Billy starts out self-effacing, a naïf caught in a bizarre chain of events. But after a journey through a London of competing apocalypses, Billy becomes convinced of the power of all-encompassing metaphors–and in doing so he reminds us of how museums can rename and recategorize.

At a climactic moment in the novel, to save the world from an apocalypse immenatized by a magician made of ink, Billy convinces the universe that a preserved giant squid is not a kraken, a totemic godling, but instead something more pedestrian but no less powerful–a museum artifact.

“Kraken’s a kraken,” Billy said. “Nothing to do with us. That? That’s a specimen. I know. I made it. That’s ours.” (487)

“….It’s not an animal or a god,” Billy said. “It didn’t exist until I curated it. That’s my specimen.”

He had birthed it into consciousness. It was Architeuthis dux. Specimen, pining for preservative. Squid-shaped paradox but not the animal of the ocean. Architeuthis, Billy understood for the first time, was not that undefined thing in deep water, which was only ever itself. Architeuthis was a human term.

“It’s ours,” he said.

And here’s the clincher:

 “It’s a specimen and it’s in the books,” Billy said, “We’ve written it up.” (488)

For Mieville here, curatorial writing has Adamic power.  Fixing the artifact into writing (and, here, it’s a once-alive artifact, a scientific specimen) changes the artifact as well as the world it inhabits.

This is why “curate” is still a word to conjure by in our culture.  It still promises transformative power.

This post is part of a blog celebration of two-year anniversary of the #twitterstorians community, organized by the indefatigable Katrina Gulliver.

I’ve spent most of the past two years working on a very large automotive history exhibit. 80,000 sq ft, to be exact–bigger than most museums and probably the biggest exhibit I will ever have the opportunity to help develop. Besides vehicles, the exhibit includes 65 exhibit cases, which are thematic and put automotive history into a broader cultural context. I curated 21 of them.

To avoid museum fatigue and to try to ensure that visitors would read some of the text, we had very severe word limits. I found myself explaining the importance of the Erie Canal in 20 words in a caption to a commorative medal, the entire career of Andrew Riker in 40, the immense importance of kerosene in the 19th century in 20-some, and how a Stirling engine works in a frequently-rewritten 25. And while I was writing, I turned to my experiences—and community—on Twitter.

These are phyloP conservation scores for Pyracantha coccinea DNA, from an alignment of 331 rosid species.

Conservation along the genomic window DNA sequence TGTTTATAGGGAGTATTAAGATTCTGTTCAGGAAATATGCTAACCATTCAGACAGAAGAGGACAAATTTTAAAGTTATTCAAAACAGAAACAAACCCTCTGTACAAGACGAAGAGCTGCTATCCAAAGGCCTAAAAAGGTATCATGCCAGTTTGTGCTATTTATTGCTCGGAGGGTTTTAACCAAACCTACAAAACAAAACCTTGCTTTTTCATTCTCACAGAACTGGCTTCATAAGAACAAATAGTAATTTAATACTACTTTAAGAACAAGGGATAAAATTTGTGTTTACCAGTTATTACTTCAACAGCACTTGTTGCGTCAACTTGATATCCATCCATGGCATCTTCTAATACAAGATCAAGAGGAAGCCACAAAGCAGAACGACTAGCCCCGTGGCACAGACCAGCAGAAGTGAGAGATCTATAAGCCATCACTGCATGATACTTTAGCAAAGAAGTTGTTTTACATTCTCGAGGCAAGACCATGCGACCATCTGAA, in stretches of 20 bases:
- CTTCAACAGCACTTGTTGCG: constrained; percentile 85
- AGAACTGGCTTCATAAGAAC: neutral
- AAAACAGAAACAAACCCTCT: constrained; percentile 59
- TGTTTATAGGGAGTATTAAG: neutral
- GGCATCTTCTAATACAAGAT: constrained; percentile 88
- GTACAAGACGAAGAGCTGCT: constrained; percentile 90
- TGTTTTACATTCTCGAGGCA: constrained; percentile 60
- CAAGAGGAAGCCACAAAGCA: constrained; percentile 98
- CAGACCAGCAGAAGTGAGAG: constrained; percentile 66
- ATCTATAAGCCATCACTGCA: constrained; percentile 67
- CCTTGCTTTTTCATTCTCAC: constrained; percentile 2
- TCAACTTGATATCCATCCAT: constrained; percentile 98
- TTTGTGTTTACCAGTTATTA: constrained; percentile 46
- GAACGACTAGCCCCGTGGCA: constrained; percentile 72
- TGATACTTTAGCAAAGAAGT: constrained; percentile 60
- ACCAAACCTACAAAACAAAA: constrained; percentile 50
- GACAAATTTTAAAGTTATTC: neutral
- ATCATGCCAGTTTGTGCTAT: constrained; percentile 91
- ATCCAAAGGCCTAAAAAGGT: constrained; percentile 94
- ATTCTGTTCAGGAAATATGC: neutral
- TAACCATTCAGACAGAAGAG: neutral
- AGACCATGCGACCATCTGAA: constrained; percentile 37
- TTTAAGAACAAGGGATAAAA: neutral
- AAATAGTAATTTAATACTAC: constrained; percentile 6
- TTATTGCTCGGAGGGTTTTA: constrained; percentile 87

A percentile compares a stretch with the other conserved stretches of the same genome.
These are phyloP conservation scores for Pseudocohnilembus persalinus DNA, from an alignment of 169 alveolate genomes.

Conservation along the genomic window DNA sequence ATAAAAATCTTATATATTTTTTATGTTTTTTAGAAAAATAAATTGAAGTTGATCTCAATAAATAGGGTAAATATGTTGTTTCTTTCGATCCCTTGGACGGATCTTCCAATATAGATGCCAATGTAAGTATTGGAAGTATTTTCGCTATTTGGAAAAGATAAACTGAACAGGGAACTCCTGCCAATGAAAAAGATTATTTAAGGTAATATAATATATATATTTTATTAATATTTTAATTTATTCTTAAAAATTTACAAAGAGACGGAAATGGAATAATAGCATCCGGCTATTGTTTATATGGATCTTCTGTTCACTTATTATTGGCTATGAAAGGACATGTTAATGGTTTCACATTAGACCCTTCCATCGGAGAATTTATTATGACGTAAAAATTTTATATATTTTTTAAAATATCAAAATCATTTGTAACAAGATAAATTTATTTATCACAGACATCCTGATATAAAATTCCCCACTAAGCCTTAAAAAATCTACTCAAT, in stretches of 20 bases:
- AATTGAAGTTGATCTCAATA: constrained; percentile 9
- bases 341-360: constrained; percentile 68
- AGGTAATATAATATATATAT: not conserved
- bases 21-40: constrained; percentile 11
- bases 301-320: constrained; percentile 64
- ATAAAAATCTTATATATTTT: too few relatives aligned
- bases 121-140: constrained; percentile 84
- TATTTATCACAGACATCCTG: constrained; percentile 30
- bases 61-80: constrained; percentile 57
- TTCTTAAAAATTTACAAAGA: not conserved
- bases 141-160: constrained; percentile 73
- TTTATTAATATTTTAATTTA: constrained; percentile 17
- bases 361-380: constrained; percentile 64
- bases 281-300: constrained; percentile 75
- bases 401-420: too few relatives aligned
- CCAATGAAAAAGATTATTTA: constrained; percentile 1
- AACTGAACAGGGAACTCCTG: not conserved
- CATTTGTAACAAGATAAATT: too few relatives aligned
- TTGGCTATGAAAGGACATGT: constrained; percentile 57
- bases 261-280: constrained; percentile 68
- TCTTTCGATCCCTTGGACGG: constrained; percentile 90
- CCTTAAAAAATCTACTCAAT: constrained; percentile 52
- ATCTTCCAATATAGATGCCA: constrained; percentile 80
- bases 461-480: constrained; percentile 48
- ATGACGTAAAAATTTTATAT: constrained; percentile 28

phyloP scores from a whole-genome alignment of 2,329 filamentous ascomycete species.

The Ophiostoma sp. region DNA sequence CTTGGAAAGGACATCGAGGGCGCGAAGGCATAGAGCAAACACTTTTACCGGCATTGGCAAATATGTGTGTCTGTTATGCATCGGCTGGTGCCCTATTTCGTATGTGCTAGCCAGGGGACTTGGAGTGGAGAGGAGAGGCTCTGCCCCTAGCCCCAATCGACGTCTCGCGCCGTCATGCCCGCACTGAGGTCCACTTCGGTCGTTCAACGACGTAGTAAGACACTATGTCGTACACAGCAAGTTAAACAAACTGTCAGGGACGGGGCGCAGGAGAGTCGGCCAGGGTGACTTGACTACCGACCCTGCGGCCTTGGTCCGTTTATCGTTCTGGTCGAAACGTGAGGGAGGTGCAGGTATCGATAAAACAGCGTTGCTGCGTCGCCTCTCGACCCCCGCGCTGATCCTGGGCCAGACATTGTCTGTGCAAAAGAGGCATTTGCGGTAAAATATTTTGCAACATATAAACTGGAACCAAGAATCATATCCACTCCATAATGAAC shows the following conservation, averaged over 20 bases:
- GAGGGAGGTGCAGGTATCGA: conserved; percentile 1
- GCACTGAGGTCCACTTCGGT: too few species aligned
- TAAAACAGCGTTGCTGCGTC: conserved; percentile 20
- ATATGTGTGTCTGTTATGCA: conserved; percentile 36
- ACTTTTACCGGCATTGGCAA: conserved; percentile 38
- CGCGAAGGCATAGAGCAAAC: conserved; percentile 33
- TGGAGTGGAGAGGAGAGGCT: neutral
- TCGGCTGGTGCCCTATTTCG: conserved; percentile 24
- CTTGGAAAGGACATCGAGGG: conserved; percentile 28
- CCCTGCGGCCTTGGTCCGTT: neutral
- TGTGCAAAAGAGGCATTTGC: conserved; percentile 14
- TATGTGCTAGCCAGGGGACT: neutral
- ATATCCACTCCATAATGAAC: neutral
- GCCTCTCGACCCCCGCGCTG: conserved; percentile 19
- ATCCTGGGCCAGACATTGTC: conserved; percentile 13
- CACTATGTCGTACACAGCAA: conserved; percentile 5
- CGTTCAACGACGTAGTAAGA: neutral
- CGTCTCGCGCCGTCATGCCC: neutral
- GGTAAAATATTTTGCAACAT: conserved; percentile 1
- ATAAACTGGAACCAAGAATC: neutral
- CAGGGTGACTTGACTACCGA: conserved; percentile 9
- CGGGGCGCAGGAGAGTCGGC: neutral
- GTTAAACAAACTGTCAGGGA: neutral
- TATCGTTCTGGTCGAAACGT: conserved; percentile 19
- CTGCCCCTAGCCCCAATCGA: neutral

I’m often asked (and often asked on Twitter) if Twitter has changed my exhibit writing. It has. I live on Twitter and have become very comfortable talking about my own experiences—work, food, bike rides, friendships, religion—140 characters at a time. When I was stumped in label-writing–for instance on that kerosene paragraph, in an exhibit case about American experiences with petroleum–I started breaking my labels up into tweets. When I fatalistically believed I could never fit the content I thought vital for visitors into 45 words, I had to reframe my thinking: this label is three tweets long. I know instinctually how much content can fit in three tweets. These are constraints I understand, constraints that work. And it worked. The words and concepts fell into place in my newly-conceptualized mental space.

Besides reframing my writing into tweets, I benefited from my community on twitter. This includes stalwart historians who tend to use the #twitterstorians hashtag, as well as museum professional colleagues, but it also includes the scientists, writers, journalists and miscellaneous friends who found my process interesting and worth cheering on. Whenever I needed encouragement, syntactical help, or just to complain a little, someone from my extended Twitter community was available. This ambient support and critique helped make my writing possible. Thank you, Twitter, and thank you, #twitterstorians.

Since I seem to be blogging again, here’s a links post on recent topics in publichistoryland.

Various reports, updates and roundups on the document thieves who targeted historical societies, archives and presidential libraries.

 

A costumed first-person interpreter at Plimoth Plantation has a piece in The Hairpin entitled The Ladies of the 17th Century Were Way More Hardcore than You.  The comments alone are priceless, ex:  “Old Sturbridge Village or gtfo.”